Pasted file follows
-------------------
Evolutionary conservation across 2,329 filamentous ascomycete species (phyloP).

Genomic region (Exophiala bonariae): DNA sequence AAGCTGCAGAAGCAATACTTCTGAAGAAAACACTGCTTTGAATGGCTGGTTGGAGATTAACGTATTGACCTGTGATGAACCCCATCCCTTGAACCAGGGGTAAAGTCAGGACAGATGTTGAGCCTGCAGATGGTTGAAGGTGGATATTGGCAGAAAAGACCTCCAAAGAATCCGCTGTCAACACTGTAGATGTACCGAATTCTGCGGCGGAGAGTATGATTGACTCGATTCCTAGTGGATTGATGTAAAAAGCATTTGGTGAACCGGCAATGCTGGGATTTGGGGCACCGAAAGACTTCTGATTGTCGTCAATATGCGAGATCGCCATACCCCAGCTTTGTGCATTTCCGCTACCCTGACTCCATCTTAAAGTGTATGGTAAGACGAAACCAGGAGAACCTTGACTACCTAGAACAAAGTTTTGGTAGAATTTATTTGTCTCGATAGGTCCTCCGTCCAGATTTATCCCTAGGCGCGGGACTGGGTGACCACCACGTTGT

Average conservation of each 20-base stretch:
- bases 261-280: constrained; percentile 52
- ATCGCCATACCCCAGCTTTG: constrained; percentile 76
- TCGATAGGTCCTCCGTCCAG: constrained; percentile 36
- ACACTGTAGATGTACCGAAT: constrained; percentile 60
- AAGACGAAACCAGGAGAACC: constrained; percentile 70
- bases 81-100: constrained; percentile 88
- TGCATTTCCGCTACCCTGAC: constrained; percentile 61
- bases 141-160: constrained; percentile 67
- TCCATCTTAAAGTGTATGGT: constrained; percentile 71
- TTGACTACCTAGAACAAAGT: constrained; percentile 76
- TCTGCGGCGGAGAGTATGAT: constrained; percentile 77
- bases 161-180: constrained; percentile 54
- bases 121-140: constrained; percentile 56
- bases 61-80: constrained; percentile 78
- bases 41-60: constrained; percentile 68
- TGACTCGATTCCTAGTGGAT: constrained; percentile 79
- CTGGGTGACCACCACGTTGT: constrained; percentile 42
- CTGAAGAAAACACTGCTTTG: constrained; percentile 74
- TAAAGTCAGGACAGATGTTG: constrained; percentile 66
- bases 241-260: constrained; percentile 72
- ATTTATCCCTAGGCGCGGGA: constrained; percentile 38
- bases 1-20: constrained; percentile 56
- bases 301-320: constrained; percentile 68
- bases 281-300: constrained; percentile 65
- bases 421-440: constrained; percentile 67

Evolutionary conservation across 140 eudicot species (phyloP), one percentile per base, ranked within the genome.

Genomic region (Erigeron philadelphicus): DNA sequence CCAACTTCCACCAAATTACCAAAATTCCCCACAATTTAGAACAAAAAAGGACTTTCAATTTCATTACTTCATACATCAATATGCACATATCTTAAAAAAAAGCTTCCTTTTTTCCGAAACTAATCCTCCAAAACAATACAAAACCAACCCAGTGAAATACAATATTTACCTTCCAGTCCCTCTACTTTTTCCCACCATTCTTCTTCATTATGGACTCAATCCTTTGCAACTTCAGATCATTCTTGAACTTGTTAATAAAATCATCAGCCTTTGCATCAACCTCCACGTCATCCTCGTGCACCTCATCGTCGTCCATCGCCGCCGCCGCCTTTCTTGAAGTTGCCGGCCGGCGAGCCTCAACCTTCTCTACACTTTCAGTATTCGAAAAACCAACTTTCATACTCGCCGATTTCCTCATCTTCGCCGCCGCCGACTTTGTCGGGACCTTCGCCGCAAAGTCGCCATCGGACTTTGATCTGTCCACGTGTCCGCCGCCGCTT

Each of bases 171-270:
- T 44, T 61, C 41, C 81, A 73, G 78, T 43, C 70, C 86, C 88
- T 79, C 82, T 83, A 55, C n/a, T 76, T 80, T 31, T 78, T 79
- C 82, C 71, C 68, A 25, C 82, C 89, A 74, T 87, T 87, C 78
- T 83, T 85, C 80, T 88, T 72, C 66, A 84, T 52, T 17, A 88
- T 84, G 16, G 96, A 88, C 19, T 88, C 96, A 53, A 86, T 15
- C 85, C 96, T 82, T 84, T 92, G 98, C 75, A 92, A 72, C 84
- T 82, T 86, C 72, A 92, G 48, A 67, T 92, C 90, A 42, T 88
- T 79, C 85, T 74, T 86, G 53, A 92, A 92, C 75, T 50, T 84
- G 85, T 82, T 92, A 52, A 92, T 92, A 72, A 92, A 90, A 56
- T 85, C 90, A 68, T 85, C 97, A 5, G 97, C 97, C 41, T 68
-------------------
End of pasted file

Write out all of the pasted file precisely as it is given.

Evolutionary conservation across 2,329 filamentous ascomycete species (phyloP).

Genomic region (Exophiala bonariae): DNA sequence AAGCTGCAGAAGCAATACTTCTGAAGAAAACACTGCTTTGAATGGCTGGTTGGAGATTAACGTATTGACCTGTGATGAACCCCATCCCTTGAACCAGGGGTAAAGTCAGGACAGATGTTGAGCCTGCAGATGGTTGAAGGTGGATATTGGCAGAAAAGACCTCCAAAGAATCCGCTGTCAACACTGTAGATGTACCGAATTCTGCGGCGGAGAGTATGATTGACTCGATTCCTAGTGGATTGATGTAAAAAGCATTTGGTGAACCGGCAATGCTGGGATTTGGGGCACCGAAAGACTTCTGATTGTCGTCAATATGCGAGATCGCCATACCCCAGCTTTGTGCATTTCCGCTACCCTGACTCCATCTTAAAGTGTATGGTAAGACGAAACCAGGAGAACCTTGACTACCTAGAACAAAGTTTTGGTAGAATTTATTTGTCTCGATAGGTCCTCCGTCCAGATTTATCCCTAGGCGCGGGACTGGGTGACCACCACGTTGT

Average conservation of each 20-base stretch:
- bases 261-280: constrained; percentile 52
- ATCGCCATACCCCAGCTTTG: constrained; percentile 76
- TCGATAGGTCCTCCGTCCAG: constrained; percentile 36
- ACACTGTAGATGTACCGAAT: constrained; percentile 60
- AAGACGAAACCAGGAGAACC: constrained; percentile 70
- bases 81-100: constrained; percentile 88
- TGCATTTCCGCTACCCTGAC: constrained; percentile 61
- bases 141-160: constrained; percentile 67
- TCCATCTTAAAGTGTATGGT: constrained; percentile 71
- TTGACTACCTAGAACAAAGT: constrained; percentile 76
- TCTGCGGCGGAGAGTATGAT: constrained; percentile 77
- bases 161-180: constrained; percentile 54
- bases 121-140: constrained; percentile 56
- bases 61-80: constrained; percentile 78
- bases 41-60: constrained; percentile 68
- TGACTCGATTCCTAGTGGAT: constrained; percentile 79
- CTGGGTGACCACCACGTTGT: constrained; percentile 42
- CTGAAGAAAACACTGCTTTG: constrained; percentile 74
- TAAAGTCAGGACAGATGTTG: constrained; percentile 66
- bases 241-260: constrained; percentile 72
- ATTTATCCCTAGGCGCGGGA: constrained; percentile 38
- bases 1-20: constrained; percentile 56
- bases 301-320: constrained; percentile 68
- bases 281-300: constrained; percentile 65
- bases 421-440: constrained; percentile 67

Evolutionary conservation across 140 eudicot species (phyloP), one percentile per base, ranked within the genome.

Genomic region (Erigeron philadelphicus): DNA sequence CCAACTTCCACCAAATTACCAAAATTCCCCACAATTTAGAACAAAAAAGGACTTTCAATTTCATTACTTCATACATCAATATGCACATATCTTAAAAAAAAGCTTCCTTTTTTCCGAAACTAATCCTCCAAAACAATACAAAACCAACCCAGTGAAATACAATATTTACCTTCCAGTCCCTCTACTTTTTCCCACCATTCTTCTTCATTATGGACTCAATCCTTTGCAACTTCAGATCATTCTTGAACTTGTTAATAAAATCATCAGCCTTTGCATCAACCTCCACGTCATCCTCGTGCACCTCATCGTCGTCCATCGCCGCCGCCGCCTTTCTTGAAGTTGCCGGCCGGCGAGCCTCAACCTTCTCTACACTTTCAGTATTCGAAAAACCAACTTTCATACTCGCCGATTTCCTCATCTTCGCCGCCGCCGACTTTGTCGGGACCTTCGCCGCAAAGTCGCCATCGGACTTTGATCTGTCCACGTGTCCGCCGCCGCTT

Each of bases 171-270:
- T 44, T 61, C 41, C 81, A 73, G 78, T 43, C 70, C 86, C 88
- T 79, C 82, T 83, A 55, C n/a, T 76, T 80, T 31, T 78, T 79
- C 82, C 71, C 68, A 25, C 82, C 89, A 74, T 87, T 87, C 78
- T 83, T 85, C 80, T 88, T 72, C 66, A 84, T 52, T 17, A 88
- T 84, G 16, G 96, A 88, C 19, T 88, C 96, A 53, A 86, T 15
- C 85, C 96, T 82, T 84, T 92, G 98, C 75, A 92, A 72, C 84
- T 82, T 86, C 72, A 92, G 48, A 67, T 92, C 90, A 42, T 88
- T 79, C 85, T 74, T 86, G 53, A 92, A 92, C 75, T 50, T 84
- G 85, T 82, T 92, A 52, A 92, T 92, A 72, A 92, A 90, A 56
- T 85, C 90, A 68, T 85, C 97, A 5, G 97, C 97, C 41, T 68